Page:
Third Edition D&D designer Jonathan Tweet wrote an adventure for Dungeon magazine (Issue No. 89) entitled “Wedding Bells,” which in addition to featuring the wonderfully whimsical artwork of Spiderwick co-creator Tony Diterlizzi, has fixed in my mind a particularly vile image of the harpy.

Yes, the harpy, a classic villain with a particularly nasty ability: a captivating song that it uses to lure victims —  usually hapless travelers, and of course, adventurers — to their doom. 

But Tweet did something else to the harpy not described in the Monster Manual. He gave it a tell-tale stench, completely in keeping with the malignant nature of the monster. And it was following a trail of this vile odor that enabled the PCs to track the creature to its lair.

Cool, huh?

Just one problem. Strictly speaking, PCs can’t detect odor. There is no mechanic to cover the tracking by scent, unless you hire a trainer and employ a bloodhound.  Monsters can do it, PC races can’t.

PCs can be overcome by stench. Fail that saving throw and you’re gagging and who knows what else. But track? The only hint in the rules that PCs can do it is a reference in the Monster Manual to “creatures” using Wisdom to  Track by scent.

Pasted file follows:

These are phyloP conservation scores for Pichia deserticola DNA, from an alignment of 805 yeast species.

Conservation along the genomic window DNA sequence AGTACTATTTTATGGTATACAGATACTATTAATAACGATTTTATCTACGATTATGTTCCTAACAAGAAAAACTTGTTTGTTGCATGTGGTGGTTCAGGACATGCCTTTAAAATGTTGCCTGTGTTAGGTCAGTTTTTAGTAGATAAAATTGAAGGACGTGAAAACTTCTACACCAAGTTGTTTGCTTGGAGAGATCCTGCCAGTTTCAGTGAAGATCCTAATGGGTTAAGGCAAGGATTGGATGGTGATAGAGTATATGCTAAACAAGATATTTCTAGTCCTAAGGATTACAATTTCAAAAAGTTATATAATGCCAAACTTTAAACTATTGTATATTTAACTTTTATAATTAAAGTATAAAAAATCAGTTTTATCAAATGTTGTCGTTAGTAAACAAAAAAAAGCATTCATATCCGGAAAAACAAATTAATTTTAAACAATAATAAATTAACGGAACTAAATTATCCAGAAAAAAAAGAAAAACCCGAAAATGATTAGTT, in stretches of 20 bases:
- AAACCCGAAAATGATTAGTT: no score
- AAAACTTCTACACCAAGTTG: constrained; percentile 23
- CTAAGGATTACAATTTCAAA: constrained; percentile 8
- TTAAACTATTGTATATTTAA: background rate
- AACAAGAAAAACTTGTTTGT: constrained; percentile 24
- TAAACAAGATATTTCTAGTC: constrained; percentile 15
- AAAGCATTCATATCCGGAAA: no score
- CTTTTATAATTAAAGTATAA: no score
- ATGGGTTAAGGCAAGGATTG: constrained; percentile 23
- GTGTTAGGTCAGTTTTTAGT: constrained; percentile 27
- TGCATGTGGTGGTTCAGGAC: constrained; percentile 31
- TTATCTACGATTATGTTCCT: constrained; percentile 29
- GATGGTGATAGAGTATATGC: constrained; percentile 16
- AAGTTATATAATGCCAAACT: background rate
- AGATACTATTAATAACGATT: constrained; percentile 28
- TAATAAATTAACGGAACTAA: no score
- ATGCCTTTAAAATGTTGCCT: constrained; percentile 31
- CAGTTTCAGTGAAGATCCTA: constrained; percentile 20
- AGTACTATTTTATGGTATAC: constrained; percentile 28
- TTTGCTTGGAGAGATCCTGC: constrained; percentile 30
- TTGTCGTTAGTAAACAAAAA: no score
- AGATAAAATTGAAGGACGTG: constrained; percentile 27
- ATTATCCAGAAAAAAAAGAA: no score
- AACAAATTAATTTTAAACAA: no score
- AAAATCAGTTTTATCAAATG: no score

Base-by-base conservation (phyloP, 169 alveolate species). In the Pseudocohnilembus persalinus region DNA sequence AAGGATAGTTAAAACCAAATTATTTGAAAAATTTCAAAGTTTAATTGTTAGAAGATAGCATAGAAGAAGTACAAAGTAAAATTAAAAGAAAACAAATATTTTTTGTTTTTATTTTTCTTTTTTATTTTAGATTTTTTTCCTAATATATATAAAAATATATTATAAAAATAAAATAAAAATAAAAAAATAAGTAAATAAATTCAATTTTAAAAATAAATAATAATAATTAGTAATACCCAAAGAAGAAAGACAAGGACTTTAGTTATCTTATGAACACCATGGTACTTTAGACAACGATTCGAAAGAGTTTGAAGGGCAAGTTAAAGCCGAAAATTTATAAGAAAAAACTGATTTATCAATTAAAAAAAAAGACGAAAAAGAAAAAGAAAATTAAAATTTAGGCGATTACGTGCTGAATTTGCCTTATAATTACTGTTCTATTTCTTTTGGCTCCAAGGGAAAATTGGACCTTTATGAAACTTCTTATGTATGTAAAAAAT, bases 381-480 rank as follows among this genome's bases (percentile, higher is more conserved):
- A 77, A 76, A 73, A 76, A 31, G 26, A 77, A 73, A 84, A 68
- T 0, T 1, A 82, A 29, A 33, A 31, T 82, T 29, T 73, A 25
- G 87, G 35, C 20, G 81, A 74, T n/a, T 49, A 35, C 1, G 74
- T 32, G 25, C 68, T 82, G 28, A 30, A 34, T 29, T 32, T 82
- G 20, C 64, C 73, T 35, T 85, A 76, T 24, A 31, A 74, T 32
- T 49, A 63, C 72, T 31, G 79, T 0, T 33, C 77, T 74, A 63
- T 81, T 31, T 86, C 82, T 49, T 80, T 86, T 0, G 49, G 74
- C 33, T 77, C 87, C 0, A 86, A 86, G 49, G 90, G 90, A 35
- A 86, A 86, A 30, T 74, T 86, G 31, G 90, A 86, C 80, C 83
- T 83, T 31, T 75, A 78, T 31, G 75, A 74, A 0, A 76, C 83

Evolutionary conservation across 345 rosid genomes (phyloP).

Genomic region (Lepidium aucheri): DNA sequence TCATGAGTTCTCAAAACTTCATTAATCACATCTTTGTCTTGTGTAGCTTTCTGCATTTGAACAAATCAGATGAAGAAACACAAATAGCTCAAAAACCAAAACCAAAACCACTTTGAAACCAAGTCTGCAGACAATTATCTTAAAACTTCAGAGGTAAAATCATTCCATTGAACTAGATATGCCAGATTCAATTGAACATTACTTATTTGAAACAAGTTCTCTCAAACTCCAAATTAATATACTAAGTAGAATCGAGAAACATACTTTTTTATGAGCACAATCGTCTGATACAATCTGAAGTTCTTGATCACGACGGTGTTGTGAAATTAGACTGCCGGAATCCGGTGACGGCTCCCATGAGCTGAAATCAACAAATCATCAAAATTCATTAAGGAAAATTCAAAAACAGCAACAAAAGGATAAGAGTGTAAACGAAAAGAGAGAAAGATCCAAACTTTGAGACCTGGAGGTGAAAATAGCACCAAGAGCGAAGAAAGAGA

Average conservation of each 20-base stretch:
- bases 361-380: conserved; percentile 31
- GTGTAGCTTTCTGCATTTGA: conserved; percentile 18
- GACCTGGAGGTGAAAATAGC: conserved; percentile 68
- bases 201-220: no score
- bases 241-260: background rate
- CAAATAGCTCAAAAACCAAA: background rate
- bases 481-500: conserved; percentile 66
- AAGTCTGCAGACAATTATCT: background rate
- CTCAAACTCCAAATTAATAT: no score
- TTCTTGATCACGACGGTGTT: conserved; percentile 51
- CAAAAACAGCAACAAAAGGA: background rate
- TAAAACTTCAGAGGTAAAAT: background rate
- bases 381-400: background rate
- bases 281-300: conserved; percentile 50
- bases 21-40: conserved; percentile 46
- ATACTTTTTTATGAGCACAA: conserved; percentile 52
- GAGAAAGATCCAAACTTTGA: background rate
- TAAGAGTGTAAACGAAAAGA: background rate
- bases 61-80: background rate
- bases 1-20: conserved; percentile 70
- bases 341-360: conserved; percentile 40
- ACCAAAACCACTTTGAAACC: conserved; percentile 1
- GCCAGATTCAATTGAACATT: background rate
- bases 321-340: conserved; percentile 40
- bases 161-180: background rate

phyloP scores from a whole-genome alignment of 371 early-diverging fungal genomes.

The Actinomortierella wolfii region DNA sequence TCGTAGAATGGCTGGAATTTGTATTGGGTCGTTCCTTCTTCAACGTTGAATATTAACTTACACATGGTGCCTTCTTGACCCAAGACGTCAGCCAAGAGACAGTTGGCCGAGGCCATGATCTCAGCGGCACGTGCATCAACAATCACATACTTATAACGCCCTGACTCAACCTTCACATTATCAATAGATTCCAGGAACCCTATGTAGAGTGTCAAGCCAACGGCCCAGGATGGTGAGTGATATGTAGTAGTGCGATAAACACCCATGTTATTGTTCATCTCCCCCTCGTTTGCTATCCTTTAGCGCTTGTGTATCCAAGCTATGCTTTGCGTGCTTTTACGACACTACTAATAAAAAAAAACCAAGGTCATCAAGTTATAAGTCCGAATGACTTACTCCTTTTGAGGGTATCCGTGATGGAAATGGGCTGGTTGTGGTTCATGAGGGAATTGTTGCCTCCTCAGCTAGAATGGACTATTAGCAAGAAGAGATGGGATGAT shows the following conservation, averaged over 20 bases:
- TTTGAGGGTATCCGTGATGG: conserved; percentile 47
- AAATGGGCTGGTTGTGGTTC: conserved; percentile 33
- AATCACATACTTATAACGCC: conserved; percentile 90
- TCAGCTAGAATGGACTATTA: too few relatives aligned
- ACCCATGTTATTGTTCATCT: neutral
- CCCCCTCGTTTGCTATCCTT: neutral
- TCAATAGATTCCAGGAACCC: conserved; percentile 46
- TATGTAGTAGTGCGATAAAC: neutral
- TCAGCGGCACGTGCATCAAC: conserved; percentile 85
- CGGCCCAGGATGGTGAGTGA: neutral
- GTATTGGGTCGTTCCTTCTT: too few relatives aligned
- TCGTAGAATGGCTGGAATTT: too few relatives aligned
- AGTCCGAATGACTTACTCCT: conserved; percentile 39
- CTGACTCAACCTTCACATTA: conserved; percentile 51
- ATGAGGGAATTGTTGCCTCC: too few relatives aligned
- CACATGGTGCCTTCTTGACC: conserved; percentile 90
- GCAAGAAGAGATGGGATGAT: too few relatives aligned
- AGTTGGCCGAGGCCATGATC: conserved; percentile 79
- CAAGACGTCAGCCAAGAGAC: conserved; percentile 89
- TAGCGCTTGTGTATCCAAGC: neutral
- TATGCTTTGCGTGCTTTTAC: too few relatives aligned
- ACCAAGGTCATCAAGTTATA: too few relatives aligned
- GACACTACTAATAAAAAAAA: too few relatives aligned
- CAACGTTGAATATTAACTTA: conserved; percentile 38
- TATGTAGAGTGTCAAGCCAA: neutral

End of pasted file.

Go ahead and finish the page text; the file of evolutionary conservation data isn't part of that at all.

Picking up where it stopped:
Now, as DM, that’s good enough for me. If sight (Spot) and hearing (Listen) are keyed to Wisdom, it’s a fair enough assumption that smell (Scent) can be detected by the same ability. And for the sake of the adventure’s description, the scent was strong enough that detecting it wasn’t necessary.

While your average PC is unlikely to detect smells with the same verasity as a bloodhound, I think it’s a good idea to have some way for your PCs to follow their noses. It adds color, and more than a bit of flavor to your storytelling to occasionally offer up something pungent.

If it’s not perfume, it’s something putrid. Or maybe that Gnome Stew over the fire.

Either way, think about how you handle smells in your games. Any suggestions on how to effectively convey it?